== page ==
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We’ve done our share of home improvements over the years. Each one always brought hope for our home to be a place of comfort and invitation for our family. We also had to protect our investment over the years which required maintenance type projects like a new roof or siding or windows.

I love watching the home improvement shows but something funny begins to stir in me after a while – – discontent. If not careful, I can begin to look around and see what room should be painted a different color, flooring should be switched out or worse yet, bathroom should be redone. And truly, nothing needs to be improved at our home at this time.

In her book, Raising Grateful Kids in an Entitled World, Kristen Welch hits it on the head:

And as uncomfortable as it sounds, parents who want less-entitled kids have to be less entitled themselves, and parents who want to raise more grateful kids need to start by living more grateful lives. (page 11)

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Media has increasingly made it difficult to be content with what we have, where we are, and who we are. Commercials drive us to get the next new product in the hopes of being able to be successful and achieve our dreams. Along with eroding our contentment, we are driven to get it quickly, now.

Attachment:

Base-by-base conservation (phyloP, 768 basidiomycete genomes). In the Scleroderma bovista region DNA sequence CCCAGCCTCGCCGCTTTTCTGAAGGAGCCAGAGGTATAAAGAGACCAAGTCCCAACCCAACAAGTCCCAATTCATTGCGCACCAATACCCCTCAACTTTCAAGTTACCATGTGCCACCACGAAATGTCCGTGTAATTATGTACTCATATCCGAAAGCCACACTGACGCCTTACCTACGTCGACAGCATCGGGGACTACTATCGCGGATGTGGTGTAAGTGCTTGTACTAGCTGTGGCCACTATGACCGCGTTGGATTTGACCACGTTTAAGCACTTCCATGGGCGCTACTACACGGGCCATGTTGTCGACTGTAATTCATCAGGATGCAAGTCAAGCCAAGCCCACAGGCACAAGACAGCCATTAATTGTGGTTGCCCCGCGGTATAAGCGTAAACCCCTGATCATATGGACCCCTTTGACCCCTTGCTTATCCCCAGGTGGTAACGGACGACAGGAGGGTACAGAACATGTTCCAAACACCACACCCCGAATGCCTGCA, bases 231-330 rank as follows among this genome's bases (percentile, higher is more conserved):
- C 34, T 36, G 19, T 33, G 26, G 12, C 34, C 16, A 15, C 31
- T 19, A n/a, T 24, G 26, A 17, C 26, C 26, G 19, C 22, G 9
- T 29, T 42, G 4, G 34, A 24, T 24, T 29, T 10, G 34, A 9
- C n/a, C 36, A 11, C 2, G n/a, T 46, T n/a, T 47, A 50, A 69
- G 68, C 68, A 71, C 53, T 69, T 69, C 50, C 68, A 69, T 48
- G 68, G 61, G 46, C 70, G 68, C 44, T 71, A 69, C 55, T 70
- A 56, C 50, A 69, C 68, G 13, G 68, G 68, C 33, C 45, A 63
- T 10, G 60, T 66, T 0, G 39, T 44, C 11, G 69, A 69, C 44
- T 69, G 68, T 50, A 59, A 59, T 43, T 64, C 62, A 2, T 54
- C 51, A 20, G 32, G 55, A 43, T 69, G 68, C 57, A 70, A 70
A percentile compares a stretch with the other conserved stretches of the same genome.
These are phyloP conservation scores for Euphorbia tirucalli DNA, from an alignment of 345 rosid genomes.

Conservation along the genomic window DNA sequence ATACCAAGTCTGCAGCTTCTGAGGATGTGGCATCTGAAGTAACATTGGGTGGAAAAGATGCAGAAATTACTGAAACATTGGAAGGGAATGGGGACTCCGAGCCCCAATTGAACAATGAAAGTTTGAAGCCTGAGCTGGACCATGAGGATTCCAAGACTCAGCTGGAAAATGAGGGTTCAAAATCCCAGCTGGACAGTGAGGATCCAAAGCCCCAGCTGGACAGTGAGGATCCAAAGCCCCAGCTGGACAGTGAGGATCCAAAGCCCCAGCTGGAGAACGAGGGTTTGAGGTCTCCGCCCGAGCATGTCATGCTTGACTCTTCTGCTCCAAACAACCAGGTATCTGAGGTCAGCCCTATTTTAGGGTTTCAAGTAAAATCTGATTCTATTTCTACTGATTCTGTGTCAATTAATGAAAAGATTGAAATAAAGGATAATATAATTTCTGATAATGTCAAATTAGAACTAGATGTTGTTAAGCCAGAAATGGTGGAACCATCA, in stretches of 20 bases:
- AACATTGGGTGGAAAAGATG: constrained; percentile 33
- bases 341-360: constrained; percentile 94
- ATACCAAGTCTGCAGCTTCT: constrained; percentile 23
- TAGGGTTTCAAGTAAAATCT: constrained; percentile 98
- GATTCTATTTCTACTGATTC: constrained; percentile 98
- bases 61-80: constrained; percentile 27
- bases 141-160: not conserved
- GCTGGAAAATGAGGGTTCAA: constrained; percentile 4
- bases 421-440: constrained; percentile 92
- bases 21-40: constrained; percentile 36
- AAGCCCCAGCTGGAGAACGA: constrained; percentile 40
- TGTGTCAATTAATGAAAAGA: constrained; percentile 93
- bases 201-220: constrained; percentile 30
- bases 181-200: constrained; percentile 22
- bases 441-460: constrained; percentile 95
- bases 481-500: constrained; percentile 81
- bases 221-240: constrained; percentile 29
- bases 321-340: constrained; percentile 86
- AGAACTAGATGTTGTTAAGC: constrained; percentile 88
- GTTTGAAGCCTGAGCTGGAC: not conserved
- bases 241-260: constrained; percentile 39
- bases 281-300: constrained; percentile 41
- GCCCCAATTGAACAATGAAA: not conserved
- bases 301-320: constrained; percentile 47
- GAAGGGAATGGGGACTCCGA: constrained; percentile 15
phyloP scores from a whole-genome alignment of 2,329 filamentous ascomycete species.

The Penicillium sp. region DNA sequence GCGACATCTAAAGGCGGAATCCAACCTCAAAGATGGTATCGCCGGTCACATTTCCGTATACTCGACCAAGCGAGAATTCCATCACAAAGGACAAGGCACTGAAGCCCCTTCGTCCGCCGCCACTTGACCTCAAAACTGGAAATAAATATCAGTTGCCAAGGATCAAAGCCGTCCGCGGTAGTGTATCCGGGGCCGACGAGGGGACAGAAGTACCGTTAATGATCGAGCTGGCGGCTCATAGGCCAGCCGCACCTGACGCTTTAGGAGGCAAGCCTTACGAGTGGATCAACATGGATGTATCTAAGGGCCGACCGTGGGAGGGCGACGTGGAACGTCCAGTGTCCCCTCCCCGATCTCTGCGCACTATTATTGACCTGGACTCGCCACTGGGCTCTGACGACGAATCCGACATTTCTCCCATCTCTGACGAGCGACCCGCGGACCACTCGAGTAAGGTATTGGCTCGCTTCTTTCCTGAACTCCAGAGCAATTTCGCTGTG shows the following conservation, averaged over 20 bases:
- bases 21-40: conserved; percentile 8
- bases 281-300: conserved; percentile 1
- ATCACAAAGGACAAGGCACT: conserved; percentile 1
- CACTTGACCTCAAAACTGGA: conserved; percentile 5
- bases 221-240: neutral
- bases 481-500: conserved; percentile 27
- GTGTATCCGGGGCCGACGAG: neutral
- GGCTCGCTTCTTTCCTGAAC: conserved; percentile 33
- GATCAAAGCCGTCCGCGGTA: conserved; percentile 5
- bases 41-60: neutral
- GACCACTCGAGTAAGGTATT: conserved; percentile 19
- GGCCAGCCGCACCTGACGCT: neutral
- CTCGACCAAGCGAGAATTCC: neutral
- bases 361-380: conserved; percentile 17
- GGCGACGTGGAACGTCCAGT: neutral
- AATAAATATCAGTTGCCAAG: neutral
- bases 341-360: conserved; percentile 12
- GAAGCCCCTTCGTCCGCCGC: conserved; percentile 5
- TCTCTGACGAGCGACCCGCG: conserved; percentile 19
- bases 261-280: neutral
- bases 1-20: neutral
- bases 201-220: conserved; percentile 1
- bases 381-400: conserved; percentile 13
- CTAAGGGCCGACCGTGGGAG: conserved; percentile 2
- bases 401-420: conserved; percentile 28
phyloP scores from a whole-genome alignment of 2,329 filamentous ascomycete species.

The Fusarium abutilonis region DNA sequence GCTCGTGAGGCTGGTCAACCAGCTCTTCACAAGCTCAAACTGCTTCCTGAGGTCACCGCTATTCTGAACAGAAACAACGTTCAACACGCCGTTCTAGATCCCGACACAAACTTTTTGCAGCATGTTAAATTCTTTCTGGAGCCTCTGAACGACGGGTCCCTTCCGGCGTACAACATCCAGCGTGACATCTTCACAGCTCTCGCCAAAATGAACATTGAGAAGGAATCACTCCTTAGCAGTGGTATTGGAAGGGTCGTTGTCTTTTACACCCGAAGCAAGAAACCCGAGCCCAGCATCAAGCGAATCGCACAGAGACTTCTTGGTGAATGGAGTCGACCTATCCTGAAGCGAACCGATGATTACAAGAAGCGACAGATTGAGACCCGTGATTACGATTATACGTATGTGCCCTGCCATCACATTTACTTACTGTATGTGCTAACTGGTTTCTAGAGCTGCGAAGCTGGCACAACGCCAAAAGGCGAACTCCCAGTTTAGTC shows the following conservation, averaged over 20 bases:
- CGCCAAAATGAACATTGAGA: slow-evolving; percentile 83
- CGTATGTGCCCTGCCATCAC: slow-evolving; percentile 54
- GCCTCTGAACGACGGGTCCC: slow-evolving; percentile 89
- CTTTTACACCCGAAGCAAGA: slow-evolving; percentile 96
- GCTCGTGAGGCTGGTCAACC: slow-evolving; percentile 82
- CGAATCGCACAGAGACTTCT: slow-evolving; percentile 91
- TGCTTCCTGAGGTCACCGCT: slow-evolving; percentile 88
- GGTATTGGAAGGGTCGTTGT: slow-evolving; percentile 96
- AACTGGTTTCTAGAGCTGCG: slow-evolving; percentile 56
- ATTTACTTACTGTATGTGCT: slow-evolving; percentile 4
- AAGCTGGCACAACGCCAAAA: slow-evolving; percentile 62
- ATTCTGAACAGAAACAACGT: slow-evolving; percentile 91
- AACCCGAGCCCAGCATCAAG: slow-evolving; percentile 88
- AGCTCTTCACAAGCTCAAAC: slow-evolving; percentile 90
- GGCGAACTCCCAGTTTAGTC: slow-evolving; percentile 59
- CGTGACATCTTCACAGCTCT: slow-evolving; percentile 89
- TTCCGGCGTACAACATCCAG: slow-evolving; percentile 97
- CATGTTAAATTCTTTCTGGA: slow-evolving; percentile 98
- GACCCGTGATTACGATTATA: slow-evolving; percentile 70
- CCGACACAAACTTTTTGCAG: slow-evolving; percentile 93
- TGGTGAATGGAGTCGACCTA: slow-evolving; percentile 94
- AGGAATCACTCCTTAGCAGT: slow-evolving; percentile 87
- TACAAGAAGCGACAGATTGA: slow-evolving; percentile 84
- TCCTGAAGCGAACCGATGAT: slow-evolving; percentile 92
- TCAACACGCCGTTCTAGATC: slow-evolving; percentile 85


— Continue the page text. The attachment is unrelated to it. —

My children are grown adults, now raising their own children. I pray we, as their parents, raised them to work hard and to be grateful for what they have been given. But only time will truly tell if they learned the lesson and are able to resist the pull which surrounds them.

Kristen readily admits she is not a child psychologist but a parent facing the same challenges as us all. You may not agree with everything she shares as she surely goes against the “norm”, which will require courage, but you will be left to think about yourself and parenting. Your eyes will be opened to the slow erosion occurring not only in children but in our own hearts as well. She addresses topics such as:

  • wants vs. needs
  • changing times
  • self-centerness
  • technology and setting boundaries
  • cultivating obedience in our children
  • disciplining with love and grace
  • developing gratitude
  • ways to implement change (in ourselves and our children)

At the end of each chapter, she makes suggestions which she breaks down into age appropriate stages – toddlers/preschoolers, elementary, tweens /teens, and parents. These suggestions will assist parents in making the small changes, along each stage of life, to continually teach our children to embrace gratitude. These can be tweaked to suit your own family and children. She also includes:

  • a cell phone contract between parent and child
  • a Christian parent manifesto
  • a list of recommended resources

Raising-Grateful-Kids-3D-8002This is a must read book for every parent to inspire us to save our families from becoming selfish and self-centered. We can turn the hearts of our children back towards God and gratitude.  May we start with changing ourselves first. This book makes for an excellent small group study as there also is a discussion guide.

You can read the first chapter HERE .
Connect with Kristen Welch HERE .

 

** I was provided this book by the author and Tyndale Publishing in exchange for my honest review.

Today I am joining … Literacy Musing Mondays and Testimony Tuesday and Unite and Intentional Tuesday and True Story and #RaRaLinkup .